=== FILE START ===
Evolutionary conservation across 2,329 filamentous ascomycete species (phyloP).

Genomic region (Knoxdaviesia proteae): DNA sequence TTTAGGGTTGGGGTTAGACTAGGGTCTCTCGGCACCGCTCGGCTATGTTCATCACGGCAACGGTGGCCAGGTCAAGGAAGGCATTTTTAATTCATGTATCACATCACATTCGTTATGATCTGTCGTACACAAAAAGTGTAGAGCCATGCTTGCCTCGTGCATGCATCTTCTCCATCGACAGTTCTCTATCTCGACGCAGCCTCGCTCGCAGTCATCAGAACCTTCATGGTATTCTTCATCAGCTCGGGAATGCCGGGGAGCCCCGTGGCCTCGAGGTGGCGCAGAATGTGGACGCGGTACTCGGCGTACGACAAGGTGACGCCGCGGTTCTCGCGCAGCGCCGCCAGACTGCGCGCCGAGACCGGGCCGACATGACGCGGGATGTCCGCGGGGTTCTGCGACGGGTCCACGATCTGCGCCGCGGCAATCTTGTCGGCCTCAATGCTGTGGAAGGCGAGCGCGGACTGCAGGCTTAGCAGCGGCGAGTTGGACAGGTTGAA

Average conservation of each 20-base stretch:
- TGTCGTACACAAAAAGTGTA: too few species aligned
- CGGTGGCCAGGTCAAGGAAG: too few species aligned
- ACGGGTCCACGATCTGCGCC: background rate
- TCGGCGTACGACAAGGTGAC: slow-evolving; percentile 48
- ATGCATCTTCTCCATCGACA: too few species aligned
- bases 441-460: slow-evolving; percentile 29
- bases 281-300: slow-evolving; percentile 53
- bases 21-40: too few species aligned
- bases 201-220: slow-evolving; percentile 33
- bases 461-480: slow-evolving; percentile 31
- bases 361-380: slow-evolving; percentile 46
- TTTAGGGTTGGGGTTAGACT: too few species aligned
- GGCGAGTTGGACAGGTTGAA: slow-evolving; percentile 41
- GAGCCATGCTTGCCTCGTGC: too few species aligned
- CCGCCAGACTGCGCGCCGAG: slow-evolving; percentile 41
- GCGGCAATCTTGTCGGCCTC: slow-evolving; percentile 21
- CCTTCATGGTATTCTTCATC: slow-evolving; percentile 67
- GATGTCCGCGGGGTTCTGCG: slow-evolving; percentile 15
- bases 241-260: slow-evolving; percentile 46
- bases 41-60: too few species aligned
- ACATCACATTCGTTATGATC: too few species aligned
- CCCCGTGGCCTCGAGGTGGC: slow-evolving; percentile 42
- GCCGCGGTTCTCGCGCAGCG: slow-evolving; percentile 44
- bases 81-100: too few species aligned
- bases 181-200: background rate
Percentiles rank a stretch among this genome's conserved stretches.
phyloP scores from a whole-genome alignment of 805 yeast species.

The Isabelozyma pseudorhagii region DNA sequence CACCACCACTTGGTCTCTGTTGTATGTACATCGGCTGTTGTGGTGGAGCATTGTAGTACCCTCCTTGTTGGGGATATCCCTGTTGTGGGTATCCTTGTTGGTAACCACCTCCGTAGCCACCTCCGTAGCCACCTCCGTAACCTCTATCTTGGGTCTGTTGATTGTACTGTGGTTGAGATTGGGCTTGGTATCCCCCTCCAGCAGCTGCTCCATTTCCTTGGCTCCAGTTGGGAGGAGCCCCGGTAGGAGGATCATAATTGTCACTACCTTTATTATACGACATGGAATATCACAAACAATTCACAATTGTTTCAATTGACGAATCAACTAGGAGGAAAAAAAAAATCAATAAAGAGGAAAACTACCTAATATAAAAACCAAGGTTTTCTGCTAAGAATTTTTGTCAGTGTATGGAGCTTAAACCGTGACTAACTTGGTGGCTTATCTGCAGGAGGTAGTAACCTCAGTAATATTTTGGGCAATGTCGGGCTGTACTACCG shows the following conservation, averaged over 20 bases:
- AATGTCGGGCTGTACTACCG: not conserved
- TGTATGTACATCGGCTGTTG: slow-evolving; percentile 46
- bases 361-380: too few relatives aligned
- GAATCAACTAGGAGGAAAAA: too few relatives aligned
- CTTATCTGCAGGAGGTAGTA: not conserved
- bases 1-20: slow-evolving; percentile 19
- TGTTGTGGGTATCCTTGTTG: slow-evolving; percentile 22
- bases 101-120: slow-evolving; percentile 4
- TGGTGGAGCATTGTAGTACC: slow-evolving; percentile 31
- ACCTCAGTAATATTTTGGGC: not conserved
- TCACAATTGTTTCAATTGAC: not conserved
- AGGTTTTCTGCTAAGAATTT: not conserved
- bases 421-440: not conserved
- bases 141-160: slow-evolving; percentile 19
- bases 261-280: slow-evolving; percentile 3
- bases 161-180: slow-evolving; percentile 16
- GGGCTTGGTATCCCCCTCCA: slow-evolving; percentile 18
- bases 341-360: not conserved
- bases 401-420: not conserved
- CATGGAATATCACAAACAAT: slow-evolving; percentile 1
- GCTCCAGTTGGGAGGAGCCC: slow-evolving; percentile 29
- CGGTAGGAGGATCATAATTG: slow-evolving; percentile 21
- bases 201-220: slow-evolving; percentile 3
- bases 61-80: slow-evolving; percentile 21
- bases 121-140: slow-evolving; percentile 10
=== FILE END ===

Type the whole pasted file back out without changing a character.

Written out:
Evolutionary conservation across 2,329 filamentous ascomycete species (phyloP).

Genomic region (Knoxdaviesia proteae): DNA sequence TTTAGGGTTGGGGTTAGACTAGGGTCTCTCGGCACCGCTCGGCTATGTTCATCACGGCAACGGTGGCCAGGTCAAGGAAGGCATTTTTAATTCATGTATCACATCACATTCGTTATGATCTGTCGTACACAAAAAGTGTAGAGCCATGCTTGCCTCGTGCATGCATCTTCTCCATCGACAGTTCTCTATCTCGACGCAGCCTCGCTCGCAGTCATCAGAACCTTCATGGTATTCTTCATCAGCTCGGGAATGCCGGGGAGCCCCGTGGCCTCGAGGTGGCGCAGAATGTGGACGCGGTACTCGGCGTACGACAAGGTGACGCCGCGGTTCTCGCGCAGCGCCGCCAGACTGCGCGCCGAGACCGGGCCGACATGACGCGGGATGTCCGCGGGGTTCTGCGACGGGTCCACGATCTGCGCCGCGGCAATCTTGTCGGCCTCAATGCTGTGGAAGGCGAGCGCGGACTGCAGGCTTAGCAGCGGCGAGTTGGACAGGTTGAA

Average conservation of each 20-base stretch:
- TGTCGTACACAAAAAGTGTA: too few species aligned
- CGGTGGCCAGGTCAAGGAAG: too few species aligned
- ACGGGTCCACGATCTGCGCC: background rate
- TCGGCGTACGACAAGGTGAC: slow-evolving; percentile 48
- ATGCATCTTCTCCATCGACA: too few species aligned
- bases 441-460: slow-evolving; percentile 29
- bases 281-300: slow-evolving; percentile 53
- bases 21-40: too few species aligned
- bases 201-220: slow-evolving; percentile 33
- bases 461-480: slow-evolving; percentile 31
- bases 361-380: slow-evolving; percentile 46
- TTTAGGGTTGGGGTTAGACT: too few species aligned
- GGCGAGTTGGACAGGTTGAA: slow-evolving; percentile 41
- GAGCCATGCTTGCCTCGTGC: too few species aligned
- CCGCCAGACTGCGCGCCGAG: slow-evolving; percentile 41
- GCGGCAATCTTGTCGGCCTC: slow-evolving; percentile 21
- CCTTCATGGTATTCTTCATC: slow-evolving; percentile 67
- GATGTCCGCGGGGTTCTGCG: slow-evolving; percentile 15
- bases 241-260: slow-evolving; percentile 46
- bases 41-60: too few species aligned
- ACATCACATTCGTTATGATC: too few species aligned
- CCCCGTGGCCTCGAGGTGGC: slow-evolving; percentile 42
- GCCGCGGTTCTCGCGCAGCG: slow-evolving; percentile 44
- bases 81-100: too few species aligned
- bases 181-200: background rate
Percentiles rank a stretch among this genome's conserved stretches.
phyloP scores from a whole-genome alignment of 805 yeast species.

The Isabelozyma pseudorhagii region DNA sequence CACCACCACTTGGTCTCTGTTGTATGTACATCGGCTGTTGTGGTGGAGCATTGTAGTACCCTCCTTGTTGGGGATATCCCTGTTGTGGGTATCCTTGTTGGTAACCACCTCCGTAGCCACCTCCGTAGCCACCTCCGTAACCTCTATCTTGGGTCTGTTGATTGTACTGTGGTTGAGATTGGGCTTGGTATCCCCCTCCAGCAGCTGCTCCATTTCCTTGGCTCCAGTTGGGAGGAGCCCCGGTAGGAGGATCATAATTGTCACTACCTTTATTATACGACATGGAATATCACAAACAATTCACAATTGTTTCAATTGACGAATCAACTAGGAGGAAAAAAAAAATCAATAAAGAGGAAAACTACCTAATATAAAAACCAAGGTTTTCTGCTAAGAATTTTTGTCAGTGTATGGAGCTTAAACCGTGACTAACTTGGTGGCTTATCTGCAGGAGGTAGTAACCTCAGTAATATTTTGGGCAATGTCGGGCTGTACTACCG shows the following conservation, averaged over 20 bases:
- AATGTCGGGCTGTACTACCG: not conserved
- TGTATGTACATCGGCTGTTG: slow-evolving; percentile 46
- bases 361-380: too few relatives aligned
- GAATCAACTAGGAGGAAAAA: too few relatives aligned
- CTTATCTGCAGGAGGTAGTA: not conserved
- bases 1-20: slow-evolving; percentile 19
- TGTTGTGGGTATCCTTGTTG: slow-evolving; percentile 22
- bases 101-120: slow-evolving; percentile 4
- TGGTGGAGCATTGTAGTACC: slow-evolving; percentile 31
- ACCTCAGTAATATTTTGGGC: not conserved
- TCACAATTGTTTCAATTGAC: not conserved
- AGGTTTTCTGCTAAGAATTT: not conserved
- bases 421-440: not conserved
- bases 141-160: slow-evolving; percentile 19
- bases 261-280: slow-evolving; percentile 3
- bases 161-180: slow-evolving; percentile 16
- GGGCTTGGTATCCCCCTCCA: slow-evolving; percentile 18
- bases 341-360: not conserved
- bases 401-420: not conserved
- CATGGAATATCACAAACAAT: slow-evolving; percentile 1
- GCTCCAGTTGGGAGGAGCCC: slow-evolving; percentile 29
- CGGTAGGAGGATCATAATTG: slow-evolving; percentile 21
- bases 201-220: slow-evolving; percentile 3
- bases 61-80: slow-evolving; percentile 21
- bases 121-140: slow-evolving; percentile 10